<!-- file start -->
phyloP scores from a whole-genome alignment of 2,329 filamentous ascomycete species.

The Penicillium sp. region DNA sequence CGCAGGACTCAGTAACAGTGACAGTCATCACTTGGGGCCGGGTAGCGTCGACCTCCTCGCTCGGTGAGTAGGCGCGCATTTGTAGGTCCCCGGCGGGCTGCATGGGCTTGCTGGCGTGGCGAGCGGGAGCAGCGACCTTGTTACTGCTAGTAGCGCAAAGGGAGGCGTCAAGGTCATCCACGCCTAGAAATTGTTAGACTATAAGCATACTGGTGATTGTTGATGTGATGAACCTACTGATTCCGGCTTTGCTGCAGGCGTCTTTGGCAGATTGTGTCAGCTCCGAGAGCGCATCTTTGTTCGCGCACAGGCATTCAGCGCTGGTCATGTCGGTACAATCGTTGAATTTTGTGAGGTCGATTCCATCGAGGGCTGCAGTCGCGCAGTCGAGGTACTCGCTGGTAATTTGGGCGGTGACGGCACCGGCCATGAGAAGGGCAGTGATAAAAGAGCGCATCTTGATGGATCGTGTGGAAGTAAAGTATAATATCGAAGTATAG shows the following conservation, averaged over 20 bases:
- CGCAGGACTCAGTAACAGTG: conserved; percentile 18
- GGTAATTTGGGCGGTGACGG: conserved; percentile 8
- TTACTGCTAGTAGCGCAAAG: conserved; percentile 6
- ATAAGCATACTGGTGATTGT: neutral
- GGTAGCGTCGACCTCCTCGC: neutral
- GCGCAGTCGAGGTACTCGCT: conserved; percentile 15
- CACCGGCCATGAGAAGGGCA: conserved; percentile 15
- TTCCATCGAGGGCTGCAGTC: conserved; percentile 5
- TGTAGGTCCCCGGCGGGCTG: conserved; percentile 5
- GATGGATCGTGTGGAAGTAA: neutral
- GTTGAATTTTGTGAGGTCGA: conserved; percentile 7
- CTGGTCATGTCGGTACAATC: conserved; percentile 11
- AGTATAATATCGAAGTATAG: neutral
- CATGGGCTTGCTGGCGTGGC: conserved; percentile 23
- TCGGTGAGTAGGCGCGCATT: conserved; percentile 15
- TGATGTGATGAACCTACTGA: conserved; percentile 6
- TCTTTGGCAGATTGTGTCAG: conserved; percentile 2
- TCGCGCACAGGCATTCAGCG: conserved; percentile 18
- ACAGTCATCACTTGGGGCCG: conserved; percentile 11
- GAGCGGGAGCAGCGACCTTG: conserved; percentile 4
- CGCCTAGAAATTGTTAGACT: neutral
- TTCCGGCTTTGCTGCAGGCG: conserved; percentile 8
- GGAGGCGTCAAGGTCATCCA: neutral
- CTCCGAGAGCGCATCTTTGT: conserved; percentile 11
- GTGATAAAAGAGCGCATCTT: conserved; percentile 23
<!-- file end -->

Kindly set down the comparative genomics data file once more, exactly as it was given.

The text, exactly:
phyloP scores from a whole-genome alignment of 2,329 filamentous ascomycete species.

The Penicillium sp. region DNA sequence CGCAGGACTCAGTAACAGTGACAGTCATCACTTGGGGCCGGGTAGCGTCGACCTCCTCGCTCGGTGAGTAGGCGCGCATTTGTAGGTCCCCGGCGGGCTGCATGGGCTTGCTGGCGTGGCGAGCGGGAGCAGCGACCTTGTTACTGCTAGTAGCGCAAAGGGAGGCGTCAAGGTCATCCACGCCTAGAAATTGTTAGACTATAAGCATACTGGTGATTGTTGATGTGATGAACCTACTGATTCCGGCTTTGCTGCAGGCGTCTTTGGCAGATTGTGTCAGCTCCGAGAGCGCATCTTTGTTCGCGCACAGGCATTCAGCGCTGGTCATGTCGGTACAATCGTTGAATTTTGTGAGGTCGATTCCATCGAGGGCTGCAGTCGCGCAGTCGAGGTACTCGCTGGTAATTTGGGCGGTGACGGCACCGGCCATGAGAAGGGCAGTGATAAAAGAGCGCATCTTGATGGATCGTGTGGAAGTAAAGTATAATATCGAAGTATAG shows the following conservation, averaged over 20 bases:
- CGCAGGACTCAGTAACAGTG: conserved; percentile 18
- GGTAATTTGGGCGGTGACGG: conserved; percentile 8
- TTACTGCTAGTAGCGCAAAG: conserved; percentile 6
- ATAAGCATACTGGTGATTGT: neutral
- GGTAGCGTCGACCTCCTCGC: neutral
- GCGCAGTCGAGGTACTCGCT: conserved; percentile 15
- CACCGGCCATGAGAAGGGCA: conserved; percentile 15
- TTCCATCGAGGGCTGCAGTC: conserved; percentile 5
- TGTAGGTCCCCGGCGGGCTG: conserved; percentile 5
- GATGGATCGTGTGGAAGTAA: neutral
- GTTGAATTTTGTGAGGTCGA: conserved; percentile 7
- CTGGTCATGTCGGTACAATC: conserved; percentile 11
- AGTATAATATCGAAGTATAG: neutral
- CATGGGCTTGCTGGCGTGGC: conserved; percentile 23
- TCGGTGAGTAGGCGCGCATT: conserved; percentile 15
- TGATGTGATGAACCTACTGA: conserved; percentile 6
- TCTTTGGCAGATTGTGTCAG: conserved; percentile 2
- TCGCGCACAGGCATTCAGCG: conserved; percentile 18
- ACAGTCATCACTTGGGGCCG: conserved; percentile 11
- GAGCGGGAGCAGCGACCTTG: conserved; percentile 4
- CGCCTAGAAATTGTTAGACT: neutral
- TTCCGGCTTTGCTGCAGGCG: conserved; percentile 8
- GGAGGCGTCAAGGTCATCCA: neutral
- CTCCGAGAGCGCATCTTTGT: conserved; percentile 11
- GTGATAAAAGAGCGCATCTT: conserved; percentile 23